Sarah Anderson directs the Global Economy Project at the Institute for Policy Studies. Anderson’s research covers a wide range of international and domestic economic issues, including trade, finance, inequality, and budget policies. A well-known expert on executive compensation, Anderson has been the lead author on the annual IPS Executive Excess series since 1993. She has also co-authored two books, Field Guide to the Global Economy (New Press, 2nd edition, 2005) and Alternatives to Economic Globalization (Berrett-Koehler, 2nd edition, 2004).
Marc Bayard is an Associate Fellow and the director of the Institute for Policy Studies’ Black Worker Initiative. He was the founding Executive Director of the Worker Institute at Cornell University. From 2003 to 2011 he was the Africa Regional Program Director for the American Center for International Labor Solidarity, AFL-CIO, and later was a fellow with the Kalmanovitz Initiative for Labor and the Working Poor at Georgetown University.
Chuck Collins, a senior scholar at the Institute for Policy Studies, directs the IPS Program on Inequality and the Common Good and co-edits Inequality.org. He is the author of the books, Is Inequality in America Irreversible? and Born on Third Base: A One Percenter Makes the Case for Tackling Inequality, Bringing Wealth Home and Committing to the Common Good (Chelsea Green, 2016). Collins is co-author, with Bill Gates Sr., of Wealth and Our Commonwealth, (Beacon Press, 2003), a case for taxing inherited fortunes, and, with Mary Wright, The Moral Measure of the Economy, a book about Christian ethics and economic life.
Rebekah Entralgo, the managing editor of the IPS Inequality.org website and newsletter, previously covered immigration, labor and tax policy as a reporter at ThinkProgress and later led communications and media strategy at Freedom for Immigrants, a national nonprofit working to end immigration detention. Rebekah holds a Bachelor of Arts in Editing, Writing, and Media from Florida State University, where she was an undergraduate research assistant studying growing activist movements on social media.
Josh Hoxie is an IPS Associate Fellow and the former head of the Project on Opportunity and Taxation at the Institute for Policy Studies. He worked previously as a legislative aide for U.S. Senator Bernie Sanders. He has written widely on income and wealth maldistribution for Inequality.org and other media outlets.
Dedrick Asante-Muhammad is an IPS Associate Fellow and Coordinator of the Bridging the Divide initiative of the IPS Program on Inequality and the Common Good. He has been a long time thought leader focused on racial economic inequality. He started his work as the first Racial Wealth Divide Coordinator at United For A Fair Economy. He then went on to work with Chuck Collins at Institute for Policy Studies Inequality and Common Good Program. Dedrick then went on to become the Senior Director of the Economic Department for the NAACP. He is currently Chief of Race, Wealth and Community at the National Community Reinvestment Coalition.
Bob Lord, a tax lawyer and former Congressional candidate, is an associate fellow at the Institute for Policy Studies. Bob previously served as an adjunct faculty member at the Arizona State University School of Law. Bob’s work focuses on the relationship of tax law to inequality. He contributes to both the Inequality.org website and to OtherWords, the Institute’s national syndicated editorial service. Bob also is a staff member at Blog For Arizona, the leading political blog in Arizona.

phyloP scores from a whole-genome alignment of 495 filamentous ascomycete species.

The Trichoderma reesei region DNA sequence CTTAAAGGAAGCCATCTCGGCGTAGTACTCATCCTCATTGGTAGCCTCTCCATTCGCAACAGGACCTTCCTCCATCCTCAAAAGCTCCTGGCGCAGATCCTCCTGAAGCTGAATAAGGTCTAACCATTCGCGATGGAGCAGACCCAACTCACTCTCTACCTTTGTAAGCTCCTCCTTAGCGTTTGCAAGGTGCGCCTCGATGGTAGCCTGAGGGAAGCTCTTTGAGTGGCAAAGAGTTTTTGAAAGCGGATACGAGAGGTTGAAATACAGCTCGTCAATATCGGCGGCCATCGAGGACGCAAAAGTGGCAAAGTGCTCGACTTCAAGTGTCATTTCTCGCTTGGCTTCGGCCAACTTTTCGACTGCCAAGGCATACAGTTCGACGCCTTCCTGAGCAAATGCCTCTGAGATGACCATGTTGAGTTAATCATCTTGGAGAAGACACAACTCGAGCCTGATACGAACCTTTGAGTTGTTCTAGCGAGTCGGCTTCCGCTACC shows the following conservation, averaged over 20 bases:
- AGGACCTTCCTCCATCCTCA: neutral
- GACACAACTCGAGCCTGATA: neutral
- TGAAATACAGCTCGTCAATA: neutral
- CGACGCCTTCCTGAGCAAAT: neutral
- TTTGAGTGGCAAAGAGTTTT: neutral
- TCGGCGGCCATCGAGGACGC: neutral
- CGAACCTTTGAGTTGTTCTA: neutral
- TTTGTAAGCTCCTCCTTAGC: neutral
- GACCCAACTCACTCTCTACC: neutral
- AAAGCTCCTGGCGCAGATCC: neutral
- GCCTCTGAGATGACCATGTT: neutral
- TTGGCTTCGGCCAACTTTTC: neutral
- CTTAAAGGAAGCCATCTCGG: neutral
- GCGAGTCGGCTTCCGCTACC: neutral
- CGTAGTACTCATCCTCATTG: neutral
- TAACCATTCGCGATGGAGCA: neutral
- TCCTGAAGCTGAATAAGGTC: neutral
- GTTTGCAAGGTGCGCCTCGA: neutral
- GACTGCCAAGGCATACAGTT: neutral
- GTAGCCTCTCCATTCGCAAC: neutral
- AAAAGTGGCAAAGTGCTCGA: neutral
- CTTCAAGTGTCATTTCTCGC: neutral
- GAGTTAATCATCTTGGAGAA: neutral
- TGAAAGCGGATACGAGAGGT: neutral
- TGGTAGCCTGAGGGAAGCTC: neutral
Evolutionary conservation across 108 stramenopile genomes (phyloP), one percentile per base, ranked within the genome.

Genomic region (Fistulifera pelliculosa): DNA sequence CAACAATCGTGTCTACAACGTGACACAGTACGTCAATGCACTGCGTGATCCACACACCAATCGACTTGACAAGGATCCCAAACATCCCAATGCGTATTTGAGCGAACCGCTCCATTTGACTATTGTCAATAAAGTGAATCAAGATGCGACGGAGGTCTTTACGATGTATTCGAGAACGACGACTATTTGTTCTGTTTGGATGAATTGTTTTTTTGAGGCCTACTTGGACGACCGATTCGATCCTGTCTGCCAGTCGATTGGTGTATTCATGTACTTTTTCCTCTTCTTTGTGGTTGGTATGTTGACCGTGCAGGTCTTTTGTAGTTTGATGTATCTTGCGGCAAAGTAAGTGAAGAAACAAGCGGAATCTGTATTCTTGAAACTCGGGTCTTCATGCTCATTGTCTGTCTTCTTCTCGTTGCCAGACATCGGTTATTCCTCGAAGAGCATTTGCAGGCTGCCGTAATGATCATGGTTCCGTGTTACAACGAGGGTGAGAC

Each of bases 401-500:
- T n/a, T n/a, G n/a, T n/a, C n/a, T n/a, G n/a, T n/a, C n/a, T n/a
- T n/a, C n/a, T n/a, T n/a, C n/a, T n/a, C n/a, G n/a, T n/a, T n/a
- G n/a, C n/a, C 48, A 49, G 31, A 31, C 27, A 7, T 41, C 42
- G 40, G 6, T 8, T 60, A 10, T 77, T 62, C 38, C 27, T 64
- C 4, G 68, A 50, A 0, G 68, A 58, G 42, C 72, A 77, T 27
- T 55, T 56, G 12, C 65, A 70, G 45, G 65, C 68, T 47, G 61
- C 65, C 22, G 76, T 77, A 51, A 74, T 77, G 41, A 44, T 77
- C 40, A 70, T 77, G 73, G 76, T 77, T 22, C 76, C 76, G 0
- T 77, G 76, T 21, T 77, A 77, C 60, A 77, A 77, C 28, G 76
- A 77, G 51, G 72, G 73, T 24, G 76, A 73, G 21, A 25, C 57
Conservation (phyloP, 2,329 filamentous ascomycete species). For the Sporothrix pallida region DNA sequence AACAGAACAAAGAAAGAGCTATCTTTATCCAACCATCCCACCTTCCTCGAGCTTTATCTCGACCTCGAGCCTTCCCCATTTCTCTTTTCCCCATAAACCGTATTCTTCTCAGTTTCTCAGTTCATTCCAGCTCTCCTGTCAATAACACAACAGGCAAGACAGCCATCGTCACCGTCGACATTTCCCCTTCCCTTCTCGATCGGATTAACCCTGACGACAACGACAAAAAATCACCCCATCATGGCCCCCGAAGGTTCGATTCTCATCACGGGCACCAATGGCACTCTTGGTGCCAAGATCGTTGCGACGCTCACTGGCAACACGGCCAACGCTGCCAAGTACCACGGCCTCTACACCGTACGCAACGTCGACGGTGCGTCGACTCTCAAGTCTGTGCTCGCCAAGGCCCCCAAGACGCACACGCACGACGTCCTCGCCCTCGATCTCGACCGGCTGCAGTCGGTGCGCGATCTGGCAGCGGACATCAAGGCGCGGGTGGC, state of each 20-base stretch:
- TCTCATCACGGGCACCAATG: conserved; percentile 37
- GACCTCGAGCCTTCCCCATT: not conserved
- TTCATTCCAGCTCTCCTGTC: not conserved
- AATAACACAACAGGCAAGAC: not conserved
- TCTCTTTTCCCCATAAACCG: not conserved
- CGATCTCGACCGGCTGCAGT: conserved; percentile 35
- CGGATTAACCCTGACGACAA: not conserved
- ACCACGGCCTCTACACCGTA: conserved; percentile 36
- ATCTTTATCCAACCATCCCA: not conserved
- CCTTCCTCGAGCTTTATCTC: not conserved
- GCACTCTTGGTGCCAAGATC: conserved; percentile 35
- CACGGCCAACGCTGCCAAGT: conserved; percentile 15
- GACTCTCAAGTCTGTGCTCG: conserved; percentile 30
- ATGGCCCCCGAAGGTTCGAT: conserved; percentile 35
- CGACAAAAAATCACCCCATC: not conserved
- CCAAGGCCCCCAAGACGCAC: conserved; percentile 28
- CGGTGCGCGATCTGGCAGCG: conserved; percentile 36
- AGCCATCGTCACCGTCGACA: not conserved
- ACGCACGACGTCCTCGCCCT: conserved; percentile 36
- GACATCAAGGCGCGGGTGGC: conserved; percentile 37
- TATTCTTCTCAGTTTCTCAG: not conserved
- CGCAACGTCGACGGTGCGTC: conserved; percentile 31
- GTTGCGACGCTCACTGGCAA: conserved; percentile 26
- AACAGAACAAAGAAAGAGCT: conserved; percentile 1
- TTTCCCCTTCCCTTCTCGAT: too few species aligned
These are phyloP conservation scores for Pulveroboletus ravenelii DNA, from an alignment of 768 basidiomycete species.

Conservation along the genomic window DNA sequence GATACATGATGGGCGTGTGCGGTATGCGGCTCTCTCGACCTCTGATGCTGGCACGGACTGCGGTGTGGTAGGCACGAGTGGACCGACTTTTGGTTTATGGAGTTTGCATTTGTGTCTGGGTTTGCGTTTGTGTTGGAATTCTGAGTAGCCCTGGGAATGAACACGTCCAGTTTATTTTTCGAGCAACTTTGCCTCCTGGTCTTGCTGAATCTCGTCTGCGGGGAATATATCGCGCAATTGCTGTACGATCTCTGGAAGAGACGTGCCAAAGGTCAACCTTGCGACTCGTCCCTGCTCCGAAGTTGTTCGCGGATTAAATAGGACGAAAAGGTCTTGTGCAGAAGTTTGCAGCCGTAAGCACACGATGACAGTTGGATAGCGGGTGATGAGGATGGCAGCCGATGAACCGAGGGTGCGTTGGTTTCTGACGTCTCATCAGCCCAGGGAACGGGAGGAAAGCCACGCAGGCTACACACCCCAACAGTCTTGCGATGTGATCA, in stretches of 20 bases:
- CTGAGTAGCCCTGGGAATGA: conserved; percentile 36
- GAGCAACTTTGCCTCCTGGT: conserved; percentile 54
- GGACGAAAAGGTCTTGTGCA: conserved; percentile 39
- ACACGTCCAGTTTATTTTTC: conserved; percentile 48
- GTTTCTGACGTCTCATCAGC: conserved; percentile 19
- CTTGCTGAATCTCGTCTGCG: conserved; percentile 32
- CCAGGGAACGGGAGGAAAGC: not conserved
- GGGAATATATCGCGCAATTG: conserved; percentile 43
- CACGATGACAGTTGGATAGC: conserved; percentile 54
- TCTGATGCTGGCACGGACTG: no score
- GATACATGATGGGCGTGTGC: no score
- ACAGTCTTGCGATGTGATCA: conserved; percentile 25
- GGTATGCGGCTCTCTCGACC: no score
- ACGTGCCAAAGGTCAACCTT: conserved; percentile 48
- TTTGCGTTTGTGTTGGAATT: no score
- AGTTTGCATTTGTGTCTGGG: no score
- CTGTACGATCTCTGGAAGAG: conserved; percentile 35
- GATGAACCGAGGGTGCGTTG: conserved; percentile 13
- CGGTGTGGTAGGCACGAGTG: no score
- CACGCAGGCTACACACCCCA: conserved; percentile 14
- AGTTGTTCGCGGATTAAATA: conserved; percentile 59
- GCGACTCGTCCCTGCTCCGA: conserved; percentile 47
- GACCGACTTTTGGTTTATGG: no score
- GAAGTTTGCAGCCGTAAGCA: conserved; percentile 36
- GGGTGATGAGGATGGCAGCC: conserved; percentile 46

Omar Ocampo is a researcher for the IPS Program on Inequality and the Common Good. He graduated from the University of Massachusetts Boston with a B.A. in Political Science and holds a Masters in International Relations from the American University in Cairo. Prior to joining IPS, Omar was an intern for Congressman Stephen F. Lynch. He later entered the nonprofit sector where he worked in direct human and social services.
Sophia is the Administrative Assistant and Event Coordinator for the IPS Boston office. She comes with an array of informative experiences, two years as a freelance copywriter, nearly three years as the contract web producer for Walden Media and Walden Pond Press, and several months as a volunteer grant writer and operations associate for start-up immigrant and refugee resettlement nonprofit Victory Women of Vision.
Sam Pizzigati, an associate fellow at the Institute for Policy Studies, has written widely on income and wealth concentration, with op-eds and articles in publications ranging from the New York Times to Le Monde Diplomatique. Among his books: The Rich Don’t Always Win: The Forgotten Triumph over Plutocracy that Created the American Middle Class, 1900-1970 (Seven Stories Press). His latest book: The Case for a Maximum Wage (Polity). A veteran labor movement journalist, Pizzigati spent 20 years directing publishing at America’s largest union, the 3.2 million-member National Education Association.
Brian Wakamo is an Inequality Research Analyst at the Institute for Policy Studies. He assists in maintaining and updating the Inequality.org fact section with the latest data on various forms of inequality. He also produces research in support of a campaign to defend the public Postal Service from privatization. Prior to working at IPS, he was a Next Leader in the Global Economy project at IPS in the spring of 2018, and before that, he also interned at ONE DC, helping fight gentrification, and at Let America Vote, where he organized and gathered support for voting rights.